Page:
You get two mouth wateringly attractive features with Ceanothus ‘Blue Sapphire’ - masses of intensely deep blue flowers in late spring and evergreen foliage the colour of chocolate for year round appeal. This is a bushy shrub, low growing with arching stems, which means it’s superb to grow on a bank as well as in the shrub border. Those long stems also make it a great plant to espalier against a sunny wall or to grow in a big container.
The needs of this shrub are pretty simple, mainly lots of sun and well drained soil. It will take it dry, doesn’t mind windy situations, is cold tolerant and gets along just fine when planted in poor soils.
When mass planted it makes an arresting sight and is also a most effective means of making the garden low maintenance, for once established weeds don’t have a chance to grow through the dense foliage cover. A moderate habit of growth means it doesn’t get out of hand, so you don’t have to be out there every year cutting and trimming to keep it looking good.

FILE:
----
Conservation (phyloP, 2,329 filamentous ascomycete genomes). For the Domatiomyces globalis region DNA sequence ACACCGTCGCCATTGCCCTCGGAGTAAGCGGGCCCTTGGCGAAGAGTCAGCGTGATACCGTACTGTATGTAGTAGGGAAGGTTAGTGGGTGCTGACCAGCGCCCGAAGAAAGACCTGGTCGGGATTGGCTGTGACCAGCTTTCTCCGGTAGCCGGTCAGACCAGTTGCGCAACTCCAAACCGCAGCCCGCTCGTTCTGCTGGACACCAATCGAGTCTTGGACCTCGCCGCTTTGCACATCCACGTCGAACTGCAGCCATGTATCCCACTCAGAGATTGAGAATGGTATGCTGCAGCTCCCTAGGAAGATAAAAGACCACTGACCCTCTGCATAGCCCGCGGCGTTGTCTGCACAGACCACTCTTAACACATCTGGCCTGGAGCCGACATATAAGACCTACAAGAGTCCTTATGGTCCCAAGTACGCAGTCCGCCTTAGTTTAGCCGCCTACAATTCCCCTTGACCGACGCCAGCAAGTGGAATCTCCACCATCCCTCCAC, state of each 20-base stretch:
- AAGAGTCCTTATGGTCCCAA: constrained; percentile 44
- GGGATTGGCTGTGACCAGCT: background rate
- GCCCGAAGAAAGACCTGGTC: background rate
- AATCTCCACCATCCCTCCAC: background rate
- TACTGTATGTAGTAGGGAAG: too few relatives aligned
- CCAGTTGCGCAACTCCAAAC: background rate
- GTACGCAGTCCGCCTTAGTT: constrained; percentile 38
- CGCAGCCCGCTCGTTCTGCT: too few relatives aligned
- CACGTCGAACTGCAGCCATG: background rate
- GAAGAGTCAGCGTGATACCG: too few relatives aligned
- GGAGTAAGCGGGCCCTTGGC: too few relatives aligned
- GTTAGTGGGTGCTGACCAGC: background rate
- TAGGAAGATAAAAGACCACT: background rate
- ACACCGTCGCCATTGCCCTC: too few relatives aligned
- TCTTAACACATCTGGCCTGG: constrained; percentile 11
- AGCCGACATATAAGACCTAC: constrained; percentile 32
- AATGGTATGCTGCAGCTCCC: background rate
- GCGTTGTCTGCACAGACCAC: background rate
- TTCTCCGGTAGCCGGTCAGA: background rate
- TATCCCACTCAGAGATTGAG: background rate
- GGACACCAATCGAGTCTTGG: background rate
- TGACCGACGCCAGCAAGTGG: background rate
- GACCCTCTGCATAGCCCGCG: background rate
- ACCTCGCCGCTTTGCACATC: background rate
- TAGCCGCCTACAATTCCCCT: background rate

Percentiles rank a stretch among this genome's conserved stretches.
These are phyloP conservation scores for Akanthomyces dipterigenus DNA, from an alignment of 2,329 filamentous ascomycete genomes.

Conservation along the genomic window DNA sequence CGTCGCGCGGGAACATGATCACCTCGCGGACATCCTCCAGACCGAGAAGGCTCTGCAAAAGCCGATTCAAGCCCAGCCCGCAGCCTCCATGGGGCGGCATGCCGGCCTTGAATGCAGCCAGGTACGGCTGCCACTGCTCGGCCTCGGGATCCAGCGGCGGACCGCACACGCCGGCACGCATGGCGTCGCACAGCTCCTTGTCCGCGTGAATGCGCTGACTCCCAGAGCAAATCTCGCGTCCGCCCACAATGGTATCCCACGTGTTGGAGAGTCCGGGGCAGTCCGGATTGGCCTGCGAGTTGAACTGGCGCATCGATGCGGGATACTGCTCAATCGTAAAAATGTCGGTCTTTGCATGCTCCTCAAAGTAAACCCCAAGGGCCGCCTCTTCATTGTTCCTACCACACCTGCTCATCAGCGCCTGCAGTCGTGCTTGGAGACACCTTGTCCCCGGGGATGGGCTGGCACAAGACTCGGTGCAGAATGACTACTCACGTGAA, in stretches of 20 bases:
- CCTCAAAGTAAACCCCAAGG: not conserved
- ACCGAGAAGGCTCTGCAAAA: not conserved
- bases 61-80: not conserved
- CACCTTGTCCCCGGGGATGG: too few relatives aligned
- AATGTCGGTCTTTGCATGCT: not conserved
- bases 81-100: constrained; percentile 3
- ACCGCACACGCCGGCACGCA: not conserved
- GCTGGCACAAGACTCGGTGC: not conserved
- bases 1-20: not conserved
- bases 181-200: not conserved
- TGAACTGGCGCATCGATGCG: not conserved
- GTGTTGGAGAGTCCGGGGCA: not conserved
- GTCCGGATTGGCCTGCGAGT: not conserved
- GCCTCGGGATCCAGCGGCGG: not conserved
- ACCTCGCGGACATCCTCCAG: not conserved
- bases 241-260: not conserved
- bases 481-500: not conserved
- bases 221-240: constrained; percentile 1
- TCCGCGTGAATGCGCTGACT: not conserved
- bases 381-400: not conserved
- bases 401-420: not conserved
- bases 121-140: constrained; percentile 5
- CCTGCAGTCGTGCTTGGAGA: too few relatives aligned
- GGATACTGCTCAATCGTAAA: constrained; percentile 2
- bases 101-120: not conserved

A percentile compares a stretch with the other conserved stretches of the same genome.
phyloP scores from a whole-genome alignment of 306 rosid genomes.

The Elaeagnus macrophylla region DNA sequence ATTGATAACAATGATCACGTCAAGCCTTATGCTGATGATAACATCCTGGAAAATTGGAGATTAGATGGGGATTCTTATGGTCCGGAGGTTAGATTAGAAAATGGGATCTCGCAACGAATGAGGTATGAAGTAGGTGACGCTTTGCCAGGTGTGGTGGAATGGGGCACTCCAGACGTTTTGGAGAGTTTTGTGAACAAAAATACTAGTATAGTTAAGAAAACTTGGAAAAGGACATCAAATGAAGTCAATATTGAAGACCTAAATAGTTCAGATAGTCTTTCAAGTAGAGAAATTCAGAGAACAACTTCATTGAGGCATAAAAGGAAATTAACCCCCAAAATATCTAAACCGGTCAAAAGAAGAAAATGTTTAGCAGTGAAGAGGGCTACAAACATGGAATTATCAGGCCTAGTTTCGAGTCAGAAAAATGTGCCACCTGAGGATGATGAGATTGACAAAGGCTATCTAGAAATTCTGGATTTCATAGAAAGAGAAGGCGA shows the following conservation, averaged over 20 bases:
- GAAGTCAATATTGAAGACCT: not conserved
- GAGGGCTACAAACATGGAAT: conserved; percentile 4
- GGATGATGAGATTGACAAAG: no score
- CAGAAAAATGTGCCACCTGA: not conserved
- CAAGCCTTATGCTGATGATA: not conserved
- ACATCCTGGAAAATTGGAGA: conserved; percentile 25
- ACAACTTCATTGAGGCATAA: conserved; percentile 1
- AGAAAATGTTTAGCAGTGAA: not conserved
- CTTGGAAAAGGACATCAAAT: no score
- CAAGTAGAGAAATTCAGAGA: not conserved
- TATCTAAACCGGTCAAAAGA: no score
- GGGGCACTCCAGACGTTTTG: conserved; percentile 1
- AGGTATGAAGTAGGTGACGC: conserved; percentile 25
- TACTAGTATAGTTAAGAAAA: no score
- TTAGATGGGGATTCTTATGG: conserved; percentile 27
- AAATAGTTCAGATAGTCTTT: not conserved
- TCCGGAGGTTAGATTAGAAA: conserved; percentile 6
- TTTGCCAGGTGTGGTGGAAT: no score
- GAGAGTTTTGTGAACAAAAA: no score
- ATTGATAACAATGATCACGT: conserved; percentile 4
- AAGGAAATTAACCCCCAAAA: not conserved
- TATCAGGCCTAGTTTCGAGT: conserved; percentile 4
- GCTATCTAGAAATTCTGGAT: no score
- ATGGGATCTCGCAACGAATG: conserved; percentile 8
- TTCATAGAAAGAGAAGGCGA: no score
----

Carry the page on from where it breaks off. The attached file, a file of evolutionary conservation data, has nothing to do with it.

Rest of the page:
There are some great plants to combine with Ceanothus ‘Blue Sapphire’. On sunny slopes, try mingling it with Leucospermums such as ‘Champagne’ and ‘Harry Chittick’ and the all summer flowering new hybrid Gazania ‘Sunset Jane.’ It looks good with white flowers too, such as Cistus ‘Bennet’s White’ and white flowered marguerite daisies such as ‘Summer Melody’, or with low growing white roses such as ‘Flower Carpet White’.
Make a blue border with Ceanothus ‘Blue Sapphire’, using such plants as annual honeywort, Cerinthe major, blue aquilegias, lavenders, perennial salvias, Lithodora ‘Grace Ward’ and, towards the rear, Dichroa ‘Blue Sapphires’, an evergreen hydrangea relative which flowers from spring to autumn.
Silver and blue work well too. You can plant Ceanothus ‘Blue Sapphire’ among ground covering Stachys byzantina (lambs ears) or as a foreground to Astelia ‘Silver Spears’ or the slimmer foliaged Astelia banksii.
The options are many with such a handsome and versatile plant.